And all that, just by itself, is amazing. I'm trying to remember another movie about an almost-entirely sexually-motivated relationship that didn't just mock it or condemn it or dismiss it out of hand, that took it seriously and acknowledged its value and allowed it to be a positive and delightful part of the characters' lives. And I'm drawing a near-complete blank. Crash, maybe, or The Pillow Book, and maybe in a twisted way American Pie. Not bloody much else. Even if this weren't a very good movie, I'd probably still be saying nice things about it.

But it is a good movie, a very good movie, with much more to it both sexually and otherwise than "casual sex can be fun." This is an excellent and complex film, eloquently written and beautifully acted, with a grace and delicacy rarely seen in sexual movies. And it has a lot more going on about sex and sexual fantasy than just a general positive attitude.

One of the most immediately noticeable things about sex in this movie is how important it is. For both the woman and the man, the affair was clearly a powerful and meaningful event, one that shaped their lives deeply. For her, the impact is more obvious, and she's much more aware of it -- she says that while she had the fantasy for years before the affair and still has it to this day, she finds it less compelling, less overpowering, now that she's finally acted it out. And she clearly feels a liberation, even a sense of accomplishment, at having had the courage to take this risk and try to live her dream. The effect of their affair on the man is somewhat less obvious, but no less profound; his sense of what is possible in the world has been dramatically altered by the affair, and he clearly holds the memory of it dear to his heart.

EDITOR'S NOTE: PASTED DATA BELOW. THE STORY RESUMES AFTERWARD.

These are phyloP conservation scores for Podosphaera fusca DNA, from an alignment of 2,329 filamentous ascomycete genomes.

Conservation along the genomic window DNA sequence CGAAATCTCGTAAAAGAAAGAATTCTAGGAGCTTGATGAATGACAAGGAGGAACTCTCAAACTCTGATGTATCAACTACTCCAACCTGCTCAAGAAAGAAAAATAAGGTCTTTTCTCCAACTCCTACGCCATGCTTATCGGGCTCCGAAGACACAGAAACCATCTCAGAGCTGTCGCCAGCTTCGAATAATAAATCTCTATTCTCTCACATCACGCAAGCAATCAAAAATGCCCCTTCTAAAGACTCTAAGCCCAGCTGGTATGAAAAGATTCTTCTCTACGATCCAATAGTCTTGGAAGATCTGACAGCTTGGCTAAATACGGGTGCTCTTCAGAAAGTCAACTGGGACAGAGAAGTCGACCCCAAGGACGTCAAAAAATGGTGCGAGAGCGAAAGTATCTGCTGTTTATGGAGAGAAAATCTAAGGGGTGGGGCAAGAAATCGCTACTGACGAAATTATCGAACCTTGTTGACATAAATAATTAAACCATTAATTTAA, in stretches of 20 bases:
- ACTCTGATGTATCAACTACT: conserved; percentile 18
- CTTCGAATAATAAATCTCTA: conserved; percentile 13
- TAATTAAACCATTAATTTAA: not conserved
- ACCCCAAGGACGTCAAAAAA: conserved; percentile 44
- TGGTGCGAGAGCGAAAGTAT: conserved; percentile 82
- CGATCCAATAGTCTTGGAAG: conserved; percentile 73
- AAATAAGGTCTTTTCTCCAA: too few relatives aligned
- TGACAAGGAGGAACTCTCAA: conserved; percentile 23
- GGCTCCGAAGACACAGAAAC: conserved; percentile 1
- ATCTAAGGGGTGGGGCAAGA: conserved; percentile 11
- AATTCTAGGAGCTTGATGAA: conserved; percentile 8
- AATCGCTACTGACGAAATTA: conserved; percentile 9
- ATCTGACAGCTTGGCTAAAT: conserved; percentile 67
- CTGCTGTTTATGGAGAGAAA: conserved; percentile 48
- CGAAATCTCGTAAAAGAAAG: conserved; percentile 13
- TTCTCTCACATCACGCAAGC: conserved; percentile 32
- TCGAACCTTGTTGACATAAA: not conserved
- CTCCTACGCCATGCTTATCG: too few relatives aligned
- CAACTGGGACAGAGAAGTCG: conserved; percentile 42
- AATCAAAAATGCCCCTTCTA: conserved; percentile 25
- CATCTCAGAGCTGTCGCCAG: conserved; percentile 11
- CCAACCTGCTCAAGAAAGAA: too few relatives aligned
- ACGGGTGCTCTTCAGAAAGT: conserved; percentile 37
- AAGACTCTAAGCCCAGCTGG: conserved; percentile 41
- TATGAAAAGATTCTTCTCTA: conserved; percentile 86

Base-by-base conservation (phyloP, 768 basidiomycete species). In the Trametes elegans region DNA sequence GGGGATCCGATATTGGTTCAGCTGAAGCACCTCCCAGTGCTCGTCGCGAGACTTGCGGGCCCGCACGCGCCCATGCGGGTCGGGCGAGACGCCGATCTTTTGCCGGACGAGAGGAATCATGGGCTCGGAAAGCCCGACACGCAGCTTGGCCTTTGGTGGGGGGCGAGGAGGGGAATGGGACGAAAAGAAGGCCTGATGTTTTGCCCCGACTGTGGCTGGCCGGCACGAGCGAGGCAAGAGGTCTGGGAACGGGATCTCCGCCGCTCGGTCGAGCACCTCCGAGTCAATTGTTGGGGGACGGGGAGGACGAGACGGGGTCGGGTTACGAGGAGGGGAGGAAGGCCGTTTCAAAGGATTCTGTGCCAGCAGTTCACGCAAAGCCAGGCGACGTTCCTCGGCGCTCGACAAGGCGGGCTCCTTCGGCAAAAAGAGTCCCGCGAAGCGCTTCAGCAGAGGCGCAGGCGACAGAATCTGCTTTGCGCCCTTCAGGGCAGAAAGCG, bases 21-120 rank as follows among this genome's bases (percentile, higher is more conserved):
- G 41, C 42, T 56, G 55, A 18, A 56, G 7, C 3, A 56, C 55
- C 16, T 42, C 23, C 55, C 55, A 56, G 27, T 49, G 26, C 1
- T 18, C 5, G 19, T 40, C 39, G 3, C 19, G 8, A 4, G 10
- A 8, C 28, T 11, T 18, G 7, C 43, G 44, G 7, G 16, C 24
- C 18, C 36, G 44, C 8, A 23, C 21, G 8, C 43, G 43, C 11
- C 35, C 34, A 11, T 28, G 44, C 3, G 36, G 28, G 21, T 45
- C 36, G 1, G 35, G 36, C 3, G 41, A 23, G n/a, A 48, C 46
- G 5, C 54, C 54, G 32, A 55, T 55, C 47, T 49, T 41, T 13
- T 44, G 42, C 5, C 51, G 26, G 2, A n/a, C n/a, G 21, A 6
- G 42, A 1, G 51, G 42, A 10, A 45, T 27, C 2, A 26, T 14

The movie also has numerous fascinating gender twists scattered throughout the story. Both the man and the woman run roughshod over gender roles, acting completely counter to what we've been taught to expect sexually from women and from men. She's very much the sexual aggressor, in ways both obvious and less so. She initiates the affair, placing the ad for a partner to act out her fantasy, and while he's clearly into it as well (after all, he answered the ad), they both seem to think of the fantasy as primarily hers. Even before their first date, she books a hotel room near the cafe where they meet -- and she interrupts their nervous, first-personal-ad-date to suggest that they head to the hotel and get on with it. She's stereotypically male in other ways as well, especially sexually -- she has very specific physical tastes in men's bodies, and she continues to be the sexual initiator, the one who gets them into bed time after time. She's also nervous about emotional entanglement; during their first lengthy conversation on their first real dinner date, she is anxious and uncomfortable, and midway through dinner she cuts off the conversation so they can go have more sex. And she maintains her independence like a lifejacket, taking a cab or the subway home rather than letting him drive her. He, on the other hand, is the emotional aggressor; he's always the one who wants to talk more, to get to know her better, to spend time together outside the bedroom, to linger after sex and not just leave afterwards. He's clearly more of a romantic, saving mementos and souvenirs from their relationship, and he's the one who suggests that they try "making love normally" rather than just acting out their fantasy again and again. He's more tenderhearted in many ways, more easily hurt by carelessness and small slights. And he seems to be the one whose heart is truly broken when the affair finally comes to an end.